Ed and I continue to document the discharges by air – “a picture speaks 1000 words…” ACOE continues discharging from Lake Okeechobee at 500 cubic feet per second as reported last week and week before. Lake Okeechobee is going down, and today, 3-22-21, sits at 14.79 feet.
Aerials taken over St Lucie River/Southern Indian River Lagoon on 3-21-21, 12.30 pm, incoming tide, over St Lucie Inlet and Sailfish Flats between Sewall’s Point and Hutchinson Island, Martin County, Florida. One can see the effects with sediment cloud discharging into Atlantic Ocean and darkening waters. Nonetheless, salinity conditions are safe for oysters and Florida Oceanographic has water quality at a B-. Please read information section above for details.
In any case, when Ed and I heard the announcement 4:48pm, less than an hour after arriving home from our flight, -that the ACOE would open S-80 at St Lucie Locks and Dam from Lake Okeechobee- “tomorrow, March 6th,” we were speechless.
“Wow. Thank God we got up in the plane,” I said to Ed.
Today, I offer our St Luice/Indian River aerials as a visual day-before-discharges baseline. Of course I am terribly disappointed. Ed keeps telling me I need to cheer up. I doubt that I will, but I can say that I am grateful that now water will also start going south, and that natural resources are being taken into consideration by the agencies. Unfortunately, there are not so many natural resources left.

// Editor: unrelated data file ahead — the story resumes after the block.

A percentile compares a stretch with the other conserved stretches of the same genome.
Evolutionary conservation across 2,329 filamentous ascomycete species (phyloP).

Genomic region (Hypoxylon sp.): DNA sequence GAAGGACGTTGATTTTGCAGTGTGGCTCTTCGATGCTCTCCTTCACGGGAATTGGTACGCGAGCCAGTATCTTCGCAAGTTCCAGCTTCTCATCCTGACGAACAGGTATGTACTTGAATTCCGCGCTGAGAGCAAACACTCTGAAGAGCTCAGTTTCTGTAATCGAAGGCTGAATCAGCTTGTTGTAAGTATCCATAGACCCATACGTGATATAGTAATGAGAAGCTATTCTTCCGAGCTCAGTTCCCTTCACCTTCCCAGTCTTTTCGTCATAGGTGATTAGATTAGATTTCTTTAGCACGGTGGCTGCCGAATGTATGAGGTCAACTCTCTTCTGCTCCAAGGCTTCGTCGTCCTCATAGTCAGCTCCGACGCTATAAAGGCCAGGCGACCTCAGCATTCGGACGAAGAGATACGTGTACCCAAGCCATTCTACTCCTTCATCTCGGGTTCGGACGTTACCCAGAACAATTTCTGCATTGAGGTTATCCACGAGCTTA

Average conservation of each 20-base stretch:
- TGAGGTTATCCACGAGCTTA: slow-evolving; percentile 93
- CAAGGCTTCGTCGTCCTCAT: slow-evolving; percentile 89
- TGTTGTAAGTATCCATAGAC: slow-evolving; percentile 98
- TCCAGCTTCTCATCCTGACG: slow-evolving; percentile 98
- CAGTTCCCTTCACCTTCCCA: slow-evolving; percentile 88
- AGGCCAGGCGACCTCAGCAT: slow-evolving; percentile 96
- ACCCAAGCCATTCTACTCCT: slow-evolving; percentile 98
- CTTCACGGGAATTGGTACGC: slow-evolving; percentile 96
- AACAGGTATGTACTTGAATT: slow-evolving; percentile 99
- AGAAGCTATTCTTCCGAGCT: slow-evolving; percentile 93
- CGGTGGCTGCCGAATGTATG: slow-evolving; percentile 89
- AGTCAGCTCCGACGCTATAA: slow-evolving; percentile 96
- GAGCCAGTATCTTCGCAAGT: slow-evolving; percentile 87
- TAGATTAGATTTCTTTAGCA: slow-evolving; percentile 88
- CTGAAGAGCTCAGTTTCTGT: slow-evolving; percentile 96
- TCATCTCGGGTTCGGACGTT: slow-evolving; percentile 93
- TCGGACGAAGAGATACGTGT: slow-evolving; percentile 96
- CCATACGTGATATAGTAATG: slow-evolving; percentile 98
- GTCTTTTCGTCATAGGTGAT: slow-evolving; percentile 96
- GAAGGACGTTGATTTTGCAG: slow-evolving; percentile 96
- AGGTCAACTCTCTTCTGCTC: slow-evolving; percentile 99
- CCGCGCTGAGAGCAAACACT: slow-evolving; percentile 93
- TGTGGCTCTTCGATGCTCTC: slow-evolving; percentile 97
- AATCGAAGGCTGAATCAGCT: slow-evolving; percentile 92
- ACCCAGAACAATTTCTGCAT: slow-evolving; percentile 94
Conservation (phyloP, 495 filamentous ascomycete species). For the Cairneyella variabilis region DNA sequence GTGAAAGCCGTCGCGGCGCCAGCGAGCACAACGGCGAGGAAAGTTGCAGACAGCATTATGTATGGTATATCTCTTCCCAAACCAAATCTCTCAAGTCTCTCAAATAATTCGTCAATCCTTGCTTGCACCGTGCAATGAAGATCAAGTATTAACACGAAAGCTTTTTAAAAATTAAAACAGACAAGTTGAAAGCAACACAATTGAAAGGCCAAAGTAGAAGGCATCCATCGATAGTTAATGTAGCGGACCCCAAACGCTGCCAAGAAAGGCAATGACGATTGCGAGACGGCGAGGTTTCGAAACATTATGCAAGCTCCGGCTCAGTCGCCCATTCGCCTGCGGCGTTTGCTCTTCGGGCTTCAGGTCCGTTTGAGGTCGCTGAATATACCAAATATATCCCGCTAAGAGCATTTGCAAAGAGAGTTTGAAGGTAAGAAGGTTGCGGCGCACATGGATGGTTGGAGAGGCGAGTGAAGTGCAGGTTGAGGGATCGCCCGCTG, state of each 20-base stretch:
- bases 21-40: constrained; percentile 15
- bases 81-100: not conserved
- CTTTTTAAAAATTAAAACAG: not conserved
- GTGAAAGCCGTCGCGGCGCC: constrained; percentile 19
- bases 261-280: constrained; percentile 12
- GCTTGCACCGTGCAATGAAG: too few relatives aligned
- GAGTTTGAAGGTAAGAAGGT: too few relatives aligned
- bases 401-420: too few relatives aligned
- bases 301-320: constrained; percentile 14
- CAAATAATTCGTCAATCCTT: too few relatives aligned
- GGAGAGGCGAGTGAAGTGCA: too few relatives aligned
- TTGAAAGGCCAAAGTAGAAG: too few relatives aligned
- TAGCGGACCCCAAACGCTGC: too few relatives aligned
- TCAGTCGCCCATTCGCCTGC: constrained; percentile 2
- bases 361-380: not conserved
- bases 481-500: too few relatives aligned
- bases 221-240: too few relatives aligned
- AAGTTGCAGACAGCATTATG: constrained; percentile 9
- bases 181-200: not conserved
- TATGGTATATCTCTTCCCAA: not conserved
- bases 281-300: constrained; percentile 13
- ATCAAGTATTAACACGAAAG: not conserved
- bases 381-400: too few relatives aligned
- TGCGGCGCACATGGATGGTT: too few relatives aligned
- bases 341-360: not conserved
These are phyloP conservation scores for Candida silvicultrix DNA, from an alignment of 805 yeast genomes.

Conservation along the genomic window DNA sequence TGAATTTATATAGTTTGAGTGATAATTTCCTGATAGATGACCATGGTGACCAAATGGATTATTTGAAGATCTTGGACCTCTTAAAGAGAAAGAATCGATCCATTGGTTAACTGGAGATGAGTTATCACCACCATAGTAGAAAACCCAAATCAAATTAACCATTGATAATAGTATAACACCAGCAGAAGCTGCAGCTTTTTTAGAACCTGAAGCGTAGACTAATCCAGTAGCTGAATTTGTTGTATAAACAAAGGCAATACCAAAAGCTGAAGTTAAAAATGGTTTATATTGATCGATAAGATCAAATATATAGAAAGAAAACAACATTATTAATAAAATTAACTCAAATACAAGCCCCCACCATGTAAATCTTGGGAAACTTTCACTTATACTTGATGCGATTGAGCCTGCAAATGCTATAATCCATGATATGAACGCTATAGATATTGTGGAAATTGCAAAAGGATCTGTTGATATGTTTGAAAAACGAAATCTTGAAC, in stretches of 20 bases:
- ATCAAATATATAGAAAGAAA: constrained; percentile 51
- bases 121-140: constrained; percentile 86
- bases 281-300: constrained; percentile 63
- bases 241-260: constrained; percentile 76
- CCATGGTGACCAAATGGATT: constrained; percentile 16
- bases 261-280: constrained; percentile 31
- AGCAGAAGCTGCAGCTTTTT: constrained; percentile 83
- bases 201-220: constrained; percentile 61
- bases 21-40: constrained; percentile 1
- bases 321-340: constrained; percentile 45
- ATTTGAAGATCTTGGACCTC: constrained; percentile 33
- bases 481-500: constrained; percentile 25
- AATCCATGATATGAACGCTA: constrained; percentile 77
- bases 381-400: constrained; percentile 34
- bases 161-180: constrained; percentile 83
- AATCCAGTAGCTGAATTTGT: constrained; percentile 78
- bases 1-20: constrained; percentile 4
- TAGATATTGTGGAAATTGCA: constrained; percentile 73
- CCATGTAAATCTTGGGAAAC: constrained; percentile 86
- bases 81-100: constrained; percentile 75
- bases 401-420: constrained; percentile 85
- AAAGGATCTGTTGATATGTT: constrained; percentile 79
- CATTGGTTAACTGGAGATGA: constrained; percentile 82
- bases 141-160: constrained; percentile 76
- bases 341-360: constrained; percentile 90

~As we have since 2013, Ed and I will continue to document the discharges.
~Documenting the St Lucie/Indian River Lagoon. Sewall’s Point, Ed and my home, lies between the St Lucie & Indian River Lagoon. My husband, Ed Lippisch, flew high, up to 7000 feet, to take photos of the St Lucie River/Indian River Lagoon, and S-80 (St Lucie Locks and Dam), on Sunday, February 21. The pictures were taken around 2:45pm on a very windy day. (Thus I declined an invitation!) Ed basically made a big circle.
I am including all 52 photos as each one presents a slightly different perspective. Ed flew from the Crossroads and inlet of the SLR/IRL west to S-80 along the C-44 canal. There he saw no discharges coming through the gates from either the C-44 basin or Lake Okeechobee. Most recently, the ACOE halted discharges on January 9th, 2021 after 3 months of discharging. The river is starting to recover in appearance, but not soul.
Today, Lake Okeechobee is at 15.42 feet.
Tomorrow at 3pm the ACOE will hold a media call to announce their operational decisions for the coming week/s. James Yochem, spokesman for the Corp, has shared the following media advisory. The public usually does not speak on these calls but can listen-in.
The U.S. Army Corps of Engineers Jacksonville District will conduct a briefing with interested media representatives regarding water management for Lake Okeechobee and south Florida. The media briefing will be held Feb. 25 at 3 p.m.
Please join the call using this information:
US Toll Free 844-800-2712 Access code 199 453 9583
If you are asked for an attendee ID number, dial #
It is very important that we are paying attention to “all things river”and “speaking up for the St Lucie” when possible as we approach wet and hurricane seasons.
Thank you Ed for the recent aerials!
~To view Ed’s photo essay documentation prior to this one on February 3, 2021, see Milky Waters!
~To review what happened to the St Lucie in Toxic 2016, see Too Unthinkable.